Posted on August 24th, 2011
This week I had a project for a client that involved writing code in Visual Foxpro. For those unfamiliar, this is a language/development platform that goes back multiple decades, and is based on DBase– a ‘data basic’ type of language… I started my professional career using VFP, and wrote a lot of code. I went beyond what most VFP developers ever do with it, by using extensive graphics for touchscreens, creating and maintaining complex web services, etc. Contrary to public opinion, the development platform is very capable…
Regardless, it’s also a major pain to work with. The IDE crashes constantly, the ‘compiler’ can’t catch even the simplest of mistakes, etc… I dread the projects that require me to work directly with VFP(more than tweaking a few lines of code, anyways)… It’s frustrating and slow to get anything done. Speed and efficiency is picked up if you develop with it daily, but if you take a hiatus for a while to develop in a contemporary language(such as C#), coming back to it will just be very frustrating…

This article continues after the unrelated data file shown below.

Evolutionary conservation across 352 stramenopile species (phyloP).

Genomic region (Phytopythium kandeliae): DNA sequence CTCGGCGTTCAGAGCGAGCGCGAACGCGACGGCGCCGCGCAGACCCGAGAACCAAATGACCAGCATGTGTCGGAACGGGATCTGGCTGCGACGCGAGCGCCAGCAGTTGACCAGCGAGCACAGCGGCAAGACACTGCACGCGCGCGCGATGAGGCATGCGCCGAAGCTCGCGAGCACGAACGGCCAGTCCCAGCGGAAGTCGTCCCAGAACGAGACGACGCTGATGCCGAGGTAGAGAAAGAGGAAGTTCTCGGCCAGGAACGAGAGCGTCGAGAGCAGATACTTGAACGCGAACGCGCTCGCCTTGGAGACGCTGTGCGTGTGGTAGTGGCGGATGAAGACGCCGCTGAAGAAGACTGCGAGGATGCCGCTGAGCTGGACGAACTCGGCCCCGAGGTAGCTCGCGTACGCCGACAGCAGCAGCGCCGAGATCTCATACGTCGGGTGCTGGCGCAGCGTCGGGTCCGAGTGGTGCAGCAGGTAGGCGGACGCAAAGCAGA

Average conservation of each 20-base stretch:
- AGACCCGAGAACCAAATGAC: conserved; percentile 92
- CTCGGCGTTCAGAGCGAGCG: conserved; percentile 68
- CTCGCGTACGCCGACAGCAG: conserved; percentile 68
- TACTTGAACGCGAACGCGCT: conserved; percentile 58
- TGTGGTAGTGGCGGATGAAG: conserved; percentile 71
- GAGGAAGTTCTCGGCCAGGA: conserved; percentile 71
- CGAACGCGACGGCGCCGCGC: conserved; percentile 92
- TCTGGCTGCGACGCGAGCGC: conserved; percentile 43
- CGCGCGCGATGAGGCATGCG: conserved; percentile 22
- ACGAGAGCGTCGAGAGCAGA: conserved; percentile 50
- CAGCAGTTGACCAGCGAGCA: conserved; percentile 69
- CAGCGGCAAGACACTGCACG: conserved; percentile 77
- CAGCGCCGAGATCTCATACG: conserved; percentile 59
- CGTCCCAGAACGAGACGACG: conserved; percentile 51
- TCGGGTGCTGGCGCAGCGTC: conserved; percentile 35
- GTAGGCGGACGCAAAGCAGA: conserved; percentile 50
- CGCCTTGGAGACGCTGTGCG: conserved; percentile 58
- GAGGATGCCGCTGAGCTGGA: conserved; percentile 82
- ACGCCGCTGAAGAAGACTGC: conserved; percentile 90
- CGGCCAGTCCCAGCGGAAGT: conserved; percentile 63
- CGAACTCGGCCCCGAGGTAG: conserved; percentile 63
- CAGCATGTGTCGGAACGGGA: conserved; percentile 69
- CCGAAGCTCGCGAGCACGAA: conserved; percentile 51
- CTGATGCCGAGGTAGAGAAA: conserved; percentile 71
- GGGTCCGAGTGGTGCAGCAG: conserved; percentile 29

While VFP is a pain for me to work with as a developer, I have to respect the fact that a lot of solid programs are written in VFP. Programs that have been around multiple decades, and still work on modern hardware without tweaking. Many businesses run on software written in VFP, even if they don’t know it. The question for many of the companies with these products is when/if to convert to a modern development environment such as C#/.NET… While every business has to weigh the pros and cons of this, I personally see the Windows operating system support for VFP waning, and it may not run very well 5-10 years from now… Personally, I’m curious about the .NET Compiler for Visual Foxpro, which lets you compile VFP code to run on the .NET development platform. This might ease the pain for some software companies looking to make a transition. For the others, they’ll likely have to work into their schedules time to port their VFP code to .NET.
Posted on August 2nd, 2011
It really annoys me when websites say ‘username’ when they mean ‘Email’… Just because THEY use my email as their ‘username’, doesn’t mean I know that… When something is labeled ‘username’, I don’t automatically assume I should enter my Email address, which makes it take far longer to access a seldom-used site using an account I created previously…. So please, when creating websites, call it what it is… If some management-type argues it should be ‘username’, at least put small text there that says ‘(Email address)’ or something.